Wednesday, November 20, 2013

Straight dope on Comet ISON

In a few days, a highly unusual comet will pass within a million miles or so of the Sun's surface.  That in itself is not unusual.   Comets pass that closely reasonably often and thousands such are known.  However, this comet is a "dynamically new" comet, meaning it has never been close to the Sun before, and no dynamically new comet has come so close to the Sun in at least 200 years.

This rare combination offers an unprecedented chance for astronomers to observe an object which has basically been sitting in a deep freeze since the formation of the Solar System react to close contact with the heat of the Sun.  That in turn will reveal much about what the comet is made of and thus offer clues about how the Solar System itself was formed.  Dozens of major observatories, on Earth and in space, will be watching.

As I write, the comet is visible to the naked eye in the pre-dawn sky, but only if you're in a dark place and know just where to look.  It's a little point of light, not your classic image of a comet.  At least not yet.

While ISON's orbit is known quite precisely, it's not at all clear what happens next.  On November 28th it will reach perihelion, its closest point to the Sun's center.  It will be moving at about 400 km/s, or about 900,000 mph, and experiencing intense heat and significant tidal stress that may or may not destroy it.  If it survives, it may reappear as anything from a point of light to a real spectacle.

If you've seen reports of a "comet of the century" likely to be "brighter than the full moon", this would be it.  The press has a habit of taking the "this could maybe happen if we're really lucky" scenario and running with it.  If you prefer to know what actual astronomers are saying and seeing and what the comet is up to, along with informative discussions of why we don't really know what the comet will do, you'll want to check out CIOC, NASA's Comet ISON Observing Campaign.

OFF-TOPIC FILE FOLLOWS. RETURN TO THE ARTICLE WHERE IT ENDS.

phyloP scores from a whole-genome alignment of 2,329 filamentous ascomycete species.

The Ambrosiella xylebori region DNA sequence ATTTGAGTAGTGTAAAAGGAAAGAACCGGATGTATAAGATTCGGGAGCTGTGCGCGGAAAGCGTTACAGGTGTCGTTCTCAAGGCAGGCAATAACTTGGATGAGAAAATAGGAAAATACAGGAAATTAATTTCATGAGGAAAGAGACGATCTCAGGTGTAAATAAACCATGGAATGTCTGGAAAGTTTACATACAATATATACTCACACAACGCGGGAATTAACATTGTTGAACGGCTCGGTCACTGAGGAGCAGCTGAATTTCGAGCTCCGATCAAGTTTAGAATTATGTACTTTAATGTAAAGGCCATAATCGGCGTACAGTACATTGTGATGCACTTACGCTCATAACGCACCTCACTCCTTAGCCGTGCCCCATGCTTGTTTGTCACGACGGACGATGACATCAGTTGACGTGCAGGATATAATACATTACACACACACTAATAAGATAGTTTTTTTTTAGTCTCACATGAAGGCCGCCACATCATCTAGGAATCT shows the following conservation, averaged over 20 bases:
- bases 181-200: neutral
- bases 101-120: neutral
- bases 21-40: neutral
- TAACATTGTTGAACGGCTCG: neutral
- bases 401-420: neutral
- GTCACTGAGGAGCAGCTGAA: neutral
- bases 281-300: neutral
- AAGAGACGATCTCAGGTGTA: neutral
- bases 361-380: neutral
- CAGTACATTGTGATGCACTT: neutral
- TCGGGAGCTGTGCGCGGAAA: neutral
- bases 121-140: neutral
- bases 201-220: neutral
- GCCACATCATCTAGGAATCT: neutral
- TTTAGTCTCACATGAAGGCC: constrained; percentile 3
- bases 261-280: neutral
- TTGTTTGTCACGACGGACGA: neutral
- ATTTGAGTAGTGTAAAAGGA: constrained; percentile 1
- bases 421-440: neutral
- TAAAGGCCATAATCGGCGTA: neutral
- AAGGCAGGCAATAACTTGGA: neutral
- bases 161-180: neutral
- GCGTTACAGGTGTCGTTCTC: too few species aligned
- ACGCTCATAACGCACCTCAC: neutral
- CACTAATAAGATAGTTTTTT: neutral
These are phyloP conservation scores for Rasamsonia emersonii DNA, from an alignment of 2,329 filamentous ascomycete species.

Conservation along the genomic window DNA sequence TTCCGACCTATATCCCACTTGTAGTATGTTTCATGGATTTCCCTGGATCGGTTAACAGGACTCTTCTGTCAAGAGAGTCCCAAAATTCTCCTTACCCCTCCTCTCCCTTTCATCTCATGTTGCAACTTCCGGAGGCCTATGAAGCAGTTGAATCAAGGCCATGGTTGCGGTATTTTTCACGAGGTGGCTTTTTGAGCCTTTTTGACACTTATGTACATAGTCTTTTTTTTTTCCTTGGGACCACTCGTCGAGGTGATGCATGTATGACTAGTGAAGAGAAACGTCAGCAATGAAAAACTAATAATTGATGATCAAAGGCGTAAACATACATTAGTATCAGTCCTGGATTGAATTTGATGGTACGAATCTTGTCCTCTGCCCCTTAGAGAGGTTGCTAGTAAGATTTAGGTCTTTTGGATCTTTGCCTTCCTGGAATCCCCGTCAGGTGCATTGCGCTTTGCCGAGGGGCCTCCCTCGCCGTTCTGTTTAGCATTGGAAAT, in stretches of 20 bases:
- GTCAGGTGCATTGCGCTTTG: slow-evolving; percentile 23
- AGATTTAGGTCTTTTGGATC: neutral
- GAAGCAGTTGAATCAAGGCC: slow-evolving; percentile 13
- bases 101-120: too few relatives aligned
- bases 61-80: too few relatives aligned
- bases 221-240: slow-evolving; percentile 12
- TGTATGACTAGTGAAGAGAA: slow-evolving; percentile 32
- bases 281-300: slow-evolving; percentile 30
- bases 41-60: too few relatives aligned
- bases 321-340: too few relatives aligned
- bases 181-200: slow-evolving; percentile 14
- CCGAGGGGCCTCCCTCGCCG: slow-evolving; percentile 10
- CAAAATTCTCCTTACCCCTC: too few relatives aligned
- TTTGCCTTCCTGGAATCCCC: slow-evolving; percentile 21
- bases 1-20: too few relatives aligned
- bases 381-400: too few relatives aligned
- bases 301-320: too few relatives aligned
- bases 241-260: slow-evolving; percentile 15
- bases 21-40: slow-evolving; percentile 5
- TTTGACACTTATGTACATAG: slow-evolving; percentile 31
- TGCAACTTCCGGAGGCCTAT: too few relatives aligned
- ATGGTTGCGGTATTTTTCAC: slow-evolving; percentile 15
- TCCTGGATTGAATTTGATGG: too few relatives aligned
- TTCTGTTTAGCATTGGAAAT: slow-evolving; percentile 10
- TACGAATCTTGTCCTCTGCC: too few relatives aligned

CIOC is a coordinating group.  It's not performing the actual observations, but it is a serious scientific collaboration, promoting research and gathering results for all the to see.  This is classic Web, the kind of thing TimBL had in mind, I have to think, when putting up the first HTTP server way back when.

You may be wondering: What kind of a name is Comet ISON anyway?  It's named after the International Scientific Optical Network, a collection of 30 or so telescopes in about 20 countries that has been used in quite a bit of research, including but definitely not limited to detecting the comet in the subject line, formally known as C/2012 S1 (ISON).

UPDATE: Comet ISON appeared to disintegrate just before perihelion, and when it dropped behind the occluding discs of the SOHO (SOlar and Heliospheric Observatory) cameras that have been the main source of images for it in the past few days, the consensus was that there was a good chance that nothing would come out the other side.  When the SDO (Solar Dynamics Observatory) and PROBA (PRoject for On Board Autonomy) scopes that had been pointed at what should have been ISON's path failed to detect anything, the folks at CIOC did the only reasonable thing and declared it dead, vaporized in the heat of the sun (around 2800℃/5000℉).  And then it re-appeared.  At this writing, it is a fuzzy blob headed away from the sun, nowhere near as bright as it had been, but possibly bright enough to be seen with the naked eye when it gets far enough away from the sun.  We shall see.

UPDATE:  ... and it's gone.  On December 18th, the Hubble telescope was pointed at where Comet ISON ought to have been.  We can be quite sure of the location since anything solid remaining would have continued to follow the original orbit -- a solid object moving that fast is not going to be affected significantly by outgassing, the solar wind or other such effects.  The HubbleSite ISON blog has the full details, including photographs annotated to point out things you might think could be comet remains but definitely aren't.  Cosmic rays, stars streaking because the telescope is moving to follow the orbit of the comet, reflections on the lens and so forth.  Plenty of that, no comet.

1 comment:

earl said...

You need a copula after "This" in the next to last line of the next to last paragraph.

Otherwise, v. cool.